LG 2021 TV Range Revealed - More Than Just OLED
Having whet our appetite for its 2021 TVs with teaser announcements about its new highlight OLED and 'QNED' LCD models at the virtual CES in January, LG has now unveiled details of its entire upcoming TV range. And it's looking set to be the brand's most diverse and expansive range ever.
Despite the arrival of new QNED MiniLED LCD ranges, LG's new OLED sets will still be the most interesting models for most AV enthusiasts. Especially as the brand is adding a new entry-level tier to its 2021 OLED offering.
LG OLED 2021
At the top of the tree will be the Z1 8K OLED models. As well as cramming more than 33 million pixels into their 77- and 88-inch screens, these 8K OLEDs will carry four HDMI 2.1 ports capable of handling 8K at 60Hz or 4K at 120Hz, and get an 8K-tweaked version of LG's latest Alpha 9 Generation 4 processing system.
As with last year's LG 8K OLEDs, the 77-inch model will be provided in a Gallery design suited to wall hanging (though optional desktop feet will be available) while the 88-inch will slot into the top edge of a floor stand.
Pricing hasn't been revealed on any of LG's new models yet, but experience suggests the Z1s will be seriously expensive. Very comfortably into five figures, even for the 77-inch version.
The Z1 pricing will likely force even the most ardent 8K fans to pivot their attention to LG's new 4K OLED models. These will appear over four ranges: The G1s, the C1s, the B1s and a brand new A1 designation.
Before looking at the surprising new level of choice these models will offer, it's worth noting that the lack of any W1 models shows that LG has decided to move away from the incredibly thin 'wallpaper' OLED designs that used to carry the W designation. Personally, I never grew tired of ogling incredibly good TVs that also happened to be credit card-thin and could be held on your wall by magnets. But I guess LG figures the new G1 Gallery design still offers a slim option ideal for wall hanging without the W models' installation/shipping issues and chunky external connections/ speaker box.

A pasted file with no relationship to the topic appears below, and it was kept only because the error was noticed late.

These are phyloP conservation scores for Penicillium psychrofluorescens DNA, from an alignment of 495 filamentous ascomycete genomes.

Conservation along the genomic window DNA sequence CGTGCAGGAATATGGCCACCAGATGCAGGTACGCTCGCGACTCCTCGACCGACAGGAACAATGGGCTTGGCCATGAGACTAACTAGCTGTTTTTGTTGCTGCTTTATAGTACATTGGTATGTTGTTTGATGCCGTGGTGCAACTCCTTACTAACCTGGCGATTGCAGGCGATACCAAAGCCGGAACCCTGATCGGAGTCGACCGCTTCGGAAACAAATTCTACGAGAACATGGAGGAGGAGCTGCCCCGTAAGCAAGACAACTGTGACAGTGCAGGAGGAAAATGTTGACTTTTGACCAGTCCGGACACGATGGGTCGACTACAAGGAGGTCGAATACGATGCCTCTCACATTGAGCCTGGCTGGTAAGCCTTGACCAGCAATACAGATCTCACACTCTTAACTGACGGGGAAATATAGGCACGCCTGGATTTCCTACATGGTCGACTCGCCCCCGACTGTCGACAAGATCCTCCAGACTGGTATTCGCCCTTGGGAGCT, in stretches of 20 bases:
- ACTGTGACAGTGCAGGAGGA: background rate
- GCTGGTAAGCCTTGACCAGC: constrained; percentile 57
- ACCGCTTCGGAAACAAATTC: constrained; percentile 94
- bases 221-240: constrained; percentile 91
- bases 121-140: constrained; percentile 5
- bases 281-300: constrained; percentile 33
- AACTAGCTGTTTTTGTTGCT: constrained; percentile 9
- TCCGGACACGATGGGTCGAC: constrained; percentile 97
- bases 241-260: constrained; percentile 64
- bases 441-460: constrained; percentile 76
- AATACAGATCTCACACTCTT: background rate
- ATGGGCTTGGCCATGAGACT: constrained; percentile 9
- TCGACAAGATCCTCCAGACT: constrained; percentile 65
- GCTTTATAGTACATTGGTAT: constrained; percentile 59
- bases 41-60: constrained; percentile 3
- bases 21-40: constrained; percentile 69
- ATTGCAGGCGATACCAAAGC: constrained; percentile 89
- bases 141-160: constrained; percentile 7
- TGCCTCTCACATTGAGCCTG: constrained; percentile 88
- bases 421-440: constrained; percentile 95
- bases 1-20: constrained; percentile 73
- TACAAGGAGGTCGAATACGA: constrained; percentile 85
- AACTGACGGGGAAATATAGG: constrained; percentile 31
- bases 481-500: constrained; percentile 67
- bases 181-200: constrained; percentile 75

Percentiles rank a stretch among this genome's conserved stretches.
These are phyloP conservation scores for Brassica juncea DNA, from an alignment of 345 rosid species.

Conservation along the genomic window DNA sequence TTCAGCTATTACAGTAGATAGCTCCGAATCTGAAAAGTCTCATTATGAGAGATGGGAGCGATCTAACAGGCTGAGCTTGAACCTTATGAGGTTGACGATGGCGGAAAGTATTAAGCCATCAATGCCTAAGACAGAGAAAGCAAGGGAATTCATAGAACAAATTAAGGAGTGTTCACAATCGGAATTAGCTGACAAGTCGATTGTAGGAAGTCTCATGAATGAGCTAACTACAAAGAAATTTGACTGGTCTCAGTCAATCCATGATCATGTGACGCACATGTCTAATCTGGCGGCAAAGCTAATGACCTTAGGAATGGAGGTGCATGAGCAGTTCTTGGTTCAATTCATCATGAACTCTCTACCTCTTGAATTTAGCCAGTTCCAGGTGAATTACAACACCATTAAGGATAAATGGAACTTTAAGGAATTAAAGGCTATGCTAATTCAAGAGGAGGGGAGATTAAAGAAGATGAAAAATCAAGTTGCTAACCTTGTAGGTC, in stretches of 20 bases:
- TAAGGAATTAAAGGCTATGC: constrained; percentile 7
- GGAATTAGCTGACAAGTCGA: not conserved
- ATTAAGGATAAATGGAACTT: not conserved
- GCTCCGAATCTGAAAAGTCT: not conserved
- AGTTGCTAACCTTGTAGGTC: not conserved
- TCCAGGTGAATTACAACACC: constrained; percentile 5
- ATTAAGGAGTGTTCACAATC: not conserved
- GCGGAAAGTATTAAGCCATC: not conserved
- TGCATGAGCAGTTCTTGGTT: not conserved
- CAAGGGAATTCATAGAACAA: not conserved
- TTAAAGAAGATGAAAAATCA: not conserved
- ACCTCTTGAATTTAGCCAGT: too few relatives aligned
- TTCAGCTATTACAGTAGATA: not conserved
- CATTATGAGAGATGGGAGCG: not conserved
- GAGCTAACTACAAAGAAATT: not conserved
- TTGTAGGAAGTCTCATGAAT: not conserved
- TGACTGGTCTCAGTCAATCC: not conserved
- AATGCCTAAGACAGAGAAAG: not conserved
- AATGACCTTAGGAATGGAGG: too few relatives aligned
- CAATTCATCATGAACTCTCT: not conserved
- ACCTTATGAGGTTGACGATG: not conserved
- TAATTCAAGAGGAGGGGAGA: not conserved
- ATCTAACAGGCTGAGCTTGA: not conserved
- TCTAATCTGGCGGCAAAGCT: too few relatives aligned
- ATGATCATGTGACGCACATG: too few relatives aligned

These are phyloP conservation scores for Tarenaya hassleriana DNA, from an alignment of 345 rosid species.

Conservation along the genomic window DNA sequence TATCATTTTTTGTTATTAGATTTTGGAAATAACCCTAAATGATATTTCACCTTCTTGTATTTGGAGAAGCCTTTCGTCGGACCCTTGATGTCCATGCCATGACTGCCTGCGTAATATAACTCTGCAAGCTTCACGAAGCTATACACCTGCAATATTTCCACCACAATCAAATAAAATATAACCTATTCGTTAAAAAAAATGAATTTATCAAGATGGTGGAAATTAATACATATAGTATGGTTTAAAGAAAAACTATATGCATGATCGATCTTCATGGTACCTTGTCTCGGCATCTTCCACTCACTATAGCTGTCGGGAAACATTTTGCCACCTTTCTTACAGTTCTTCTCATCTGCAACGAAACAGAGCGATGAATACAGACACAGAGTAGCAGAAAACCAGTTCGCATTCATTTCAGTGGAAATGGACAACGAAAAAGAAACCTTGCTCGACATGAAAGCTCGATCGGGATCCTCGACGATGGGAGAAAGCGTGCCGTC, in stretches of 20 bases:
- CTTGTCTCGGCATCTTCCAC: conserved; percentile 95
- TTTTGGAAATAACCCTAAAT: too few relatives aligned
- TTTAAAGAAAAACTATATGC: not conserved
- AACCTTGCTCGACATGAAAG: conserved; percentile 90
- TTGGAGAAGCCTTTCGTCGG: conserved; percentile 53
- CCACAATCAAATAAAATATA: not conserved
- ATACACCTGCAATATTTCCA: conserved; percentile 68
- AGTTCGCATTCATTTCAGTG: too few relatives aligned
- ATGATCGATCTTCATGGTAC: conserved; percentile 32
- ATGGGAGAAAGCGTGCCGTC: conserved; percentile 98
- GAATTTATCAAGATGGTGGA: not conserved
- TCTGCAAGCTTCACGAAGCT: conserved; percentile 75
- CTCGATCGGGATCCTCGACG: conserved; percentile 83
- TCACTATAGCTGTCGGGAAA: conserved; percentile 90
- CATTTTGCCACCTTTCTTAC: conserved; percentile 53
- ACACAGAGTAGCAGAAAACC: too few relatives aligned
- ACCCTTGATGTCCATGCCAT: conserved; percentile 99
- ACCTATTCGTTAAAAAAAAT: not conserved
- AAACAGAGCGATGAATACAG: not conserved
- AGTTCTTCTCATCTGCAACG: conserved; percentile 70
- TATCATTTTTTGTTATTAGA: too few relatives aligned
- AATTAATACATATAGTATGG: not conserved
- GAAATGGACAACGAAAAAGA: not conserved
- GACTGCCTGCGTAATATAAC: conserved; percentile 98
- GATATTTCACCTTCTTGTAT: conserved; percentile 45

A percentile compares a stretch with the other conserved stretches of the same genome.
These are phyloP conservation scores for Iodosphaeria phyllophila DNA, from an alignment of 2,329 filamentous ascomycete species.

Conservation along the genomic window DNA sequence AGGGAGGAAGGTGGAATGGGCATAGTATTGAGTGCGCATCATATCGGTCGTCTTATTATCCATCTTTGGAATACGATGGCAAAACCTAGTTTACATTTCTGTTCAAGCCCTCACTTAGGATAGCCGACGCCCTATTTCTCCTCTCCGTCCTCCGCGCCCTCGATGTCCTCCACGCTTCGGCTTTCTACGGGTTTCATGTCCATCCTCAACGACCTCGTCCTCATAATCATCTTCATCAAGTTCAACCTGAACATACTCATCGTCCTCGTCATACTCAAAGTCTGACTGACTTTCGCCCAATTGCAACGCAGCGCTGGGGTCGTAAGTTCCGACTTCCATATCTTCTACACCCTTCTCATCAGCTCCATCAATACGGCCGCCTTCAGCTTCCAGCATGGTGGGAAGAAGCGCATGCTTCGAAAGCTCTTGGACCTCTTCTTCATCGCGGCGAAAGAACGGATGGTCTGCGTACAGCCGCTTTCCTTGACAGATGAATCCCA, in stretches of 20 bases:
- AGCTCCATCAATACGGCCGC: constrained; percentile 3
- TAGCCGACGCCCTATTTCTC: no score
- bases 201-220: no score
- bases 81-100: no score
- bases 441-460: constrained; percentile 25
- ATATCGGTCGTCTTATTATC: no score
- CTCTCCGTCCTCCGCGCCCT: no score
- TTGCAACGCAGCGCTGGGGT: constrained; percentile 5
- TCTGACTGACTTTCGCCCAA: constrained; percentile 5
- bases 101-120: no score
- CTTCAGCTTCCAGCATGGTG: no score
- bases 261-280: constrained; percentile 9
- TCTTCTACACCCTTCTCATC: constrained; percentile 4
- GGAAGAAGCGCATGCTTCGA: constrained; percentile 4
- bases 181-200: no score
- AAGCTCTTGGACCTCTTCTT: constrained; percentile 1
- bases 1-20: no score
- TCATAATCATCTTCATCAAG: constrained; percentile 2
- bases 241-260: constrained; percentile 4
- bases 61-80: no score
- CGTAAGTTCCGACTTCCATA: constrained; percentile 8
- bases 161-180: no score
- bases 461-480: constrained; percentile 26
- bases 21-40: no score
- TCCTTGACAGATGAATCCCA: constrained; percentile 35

LG OLED evo
For 2021 the G1 models aren't just step up models because of their design. They carry completely different 'OLED evo' panels to the more mainstream C1 models, created to deliver significantly more brightness. LG isn't putting numbers on exactly how much extra brightness we're talking about, but rumours suggest that we'll be looking at 1000 nits or more. That would amount to around 25% more brightness from the G1 than you got with last year's GX series - and likely 25% more than you'll get from 2021's C1 series.
This is potentially a very significant step for LG OLED technology - especially as the extra brightness is supposedly achieved without any additional risk of screen burn. The G1 series will be available in 77, 65 and 55-inch screen sizes, and while prices have yet to be confirmed, LG has hinted that their new panel design will see them costing more than last year's GX models. If so, this will likely underline the position of the step-down C series as LG's most popular OLED range.
The C1 OLEDs will differ chiefly from 2020's CX range courtesy of their new Alpha 9 Gen 4 processor. This mostly differs from the Gen 3 version by introducing a host of new 'AI' features for assessing incoming images on a more granular, object-based level; taking in sharpness, detail, light levels in source images, content genres and brightness in your room to produce better 'automatic' picture results.
The C1s will be available in 77, 65, 55 and 48-inch screen sizes. LG has stated that due to the success of its debut 48-inch OLED TVs last year, it will be making more than a million 48-inch OLEDs for 2021.
As with last year's BX series, meanwhile, the new B1 series will step the processing down, using a so-called Alpha 7 Gen 4 processor. Full details of what the Alpha 7 processor will lack compared with the Alpha 9 version aren't available yet, but based on the difference between the Alpha 9/Alpha 7 versions of LG's 2020 Gen 3 processor, there will likely be less precision in such areas as local contrast, sharpness, noise reduction and source detection.
Note, too, that while all of LG's new OLED TVs will carry built-in Dolby Atmos audio decoding, the Alpha 7 processor will likely follow last year's generation in not providing the full range of advanced up-mixing and voice clarity features provided by Alpha 9 Gen 4 models.